Featuring a new game engine named Dunia, this game looks to be another one to stress your video card. Built specially for Far Cry 2, this engine allows for real-time effects and damage. This next generation first-person shooter comes to us from Ubisoft, surprisingly - not from Crytek. The game is set in a war-torn region of Africa where there is a non-existent central government and the chaos that surrounds this type of social environment. If you have seen the movie Blood Diamond, you know the setting. Ubisoft puts the main storyline of the game into focus with these statements: "Caught between two rival factions in war-torn Africa, you are sent to take out "The Jackal," a mysterious character who has rekindled the conflict between the warlords, jeopardizing thousands of lives. In order to fulfill your mission you will have to play the factions against each other, identify and exploit their weaknesses, and neutralize their superior numbers and firepower with surprise, subversion, cunning and, of course, brute force." In this Far Cry game, you don't have the beautiful water, but instead the beauty and harshness of the African continent to contend with. Most games give you a set area that can be played through, while Ubisoft has given the gamer the equivalent of 50km2 of the vast African continent to explore while in pursuit of your goals. The settings used are just a few steps below the maximum in-game settings and offer a good blend of performance vs. visual quality.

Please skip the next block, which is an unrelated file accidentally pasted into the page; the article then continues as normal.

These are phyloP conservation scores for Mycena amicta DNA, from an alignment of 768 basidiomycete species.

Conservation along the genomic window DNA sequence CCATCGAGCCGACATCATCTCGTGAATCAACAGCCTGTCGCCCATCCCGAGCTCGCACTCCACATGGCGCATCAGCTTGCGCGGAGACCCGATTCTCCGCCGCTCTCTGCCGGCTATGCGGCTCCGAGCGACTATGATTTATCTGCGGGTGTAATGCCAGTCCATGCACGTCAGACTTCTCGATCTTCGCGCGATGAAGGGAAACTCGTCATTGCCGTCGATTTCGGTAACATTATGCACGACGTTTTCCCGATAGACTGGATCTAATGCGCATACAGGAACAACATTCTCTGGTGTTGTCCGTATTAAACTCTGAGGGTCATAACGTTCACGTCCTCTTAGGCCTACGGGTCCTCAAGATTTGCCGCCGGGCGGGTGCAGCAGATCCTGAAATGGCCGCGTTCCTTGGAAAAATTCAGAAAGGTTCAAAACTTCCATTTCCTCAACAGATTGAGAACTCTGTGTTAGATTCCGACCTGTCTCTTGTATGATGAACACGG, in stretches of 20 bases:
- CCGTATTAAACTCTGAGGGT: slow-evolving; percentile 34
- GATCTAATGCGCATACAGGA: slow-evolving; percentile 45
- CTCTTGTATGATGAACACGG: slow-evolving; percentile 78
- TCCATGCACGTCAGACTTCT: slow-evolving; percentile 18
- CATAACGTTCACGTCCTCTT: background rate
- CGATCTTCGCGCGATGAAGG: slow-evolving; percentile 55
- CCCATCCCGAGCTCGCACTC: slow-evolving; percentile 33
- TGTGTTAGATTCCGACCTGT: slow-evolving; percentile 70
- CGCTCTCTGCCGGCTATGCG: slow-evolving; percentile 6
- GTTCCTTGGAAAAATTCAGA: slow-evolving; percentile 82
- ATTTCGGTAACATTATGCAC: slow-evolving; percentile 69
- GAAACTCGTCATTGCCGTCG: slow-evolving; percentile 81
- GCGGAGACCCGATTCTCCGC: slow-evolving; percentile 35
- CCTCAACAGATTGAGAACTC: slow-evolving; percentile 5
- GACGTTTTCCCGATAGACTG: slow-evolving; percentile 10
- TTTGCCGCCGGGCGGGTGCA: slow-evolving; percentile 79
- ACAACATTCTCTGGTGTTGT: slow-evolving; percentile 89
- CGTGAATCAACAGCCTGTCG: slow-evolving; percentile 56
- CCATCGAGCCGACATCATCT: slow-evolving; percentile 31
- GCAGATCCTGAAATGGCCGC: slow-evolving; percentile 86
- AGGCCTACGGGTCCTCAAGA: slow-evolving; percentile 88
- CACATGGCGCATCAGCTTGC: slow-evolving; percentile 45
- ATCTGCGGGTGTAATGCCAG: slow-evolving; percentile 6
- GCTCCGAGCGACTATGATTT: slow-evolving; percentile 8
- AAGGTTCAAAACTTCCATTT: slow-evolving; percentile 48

Settings:

 

 

 

 

 

   

 

 

The two Gigabyte boards performed on par with the competition. When overclocked we saw a few FPS increase, which isn't too shabby.

Testing:

Crysis Warhead is a standalone expansion pack situated in time with the storyline of the original Crysis. As Sergeant "Psycho" Sykes, you have a secret mission to accomplish on the far side of the island. Along the way there are EMP blasts and Aliens to contend with, as you hunt down the KPA chief. This game uses an enhanced version of the CryEngine 2.

 

 

 

 

 

 

 

 

 

 

 

 

 

In just about every resolution the Gigabyte boards performed exactly the same as the competition. The overclock made almost no difference in performance.

Testing: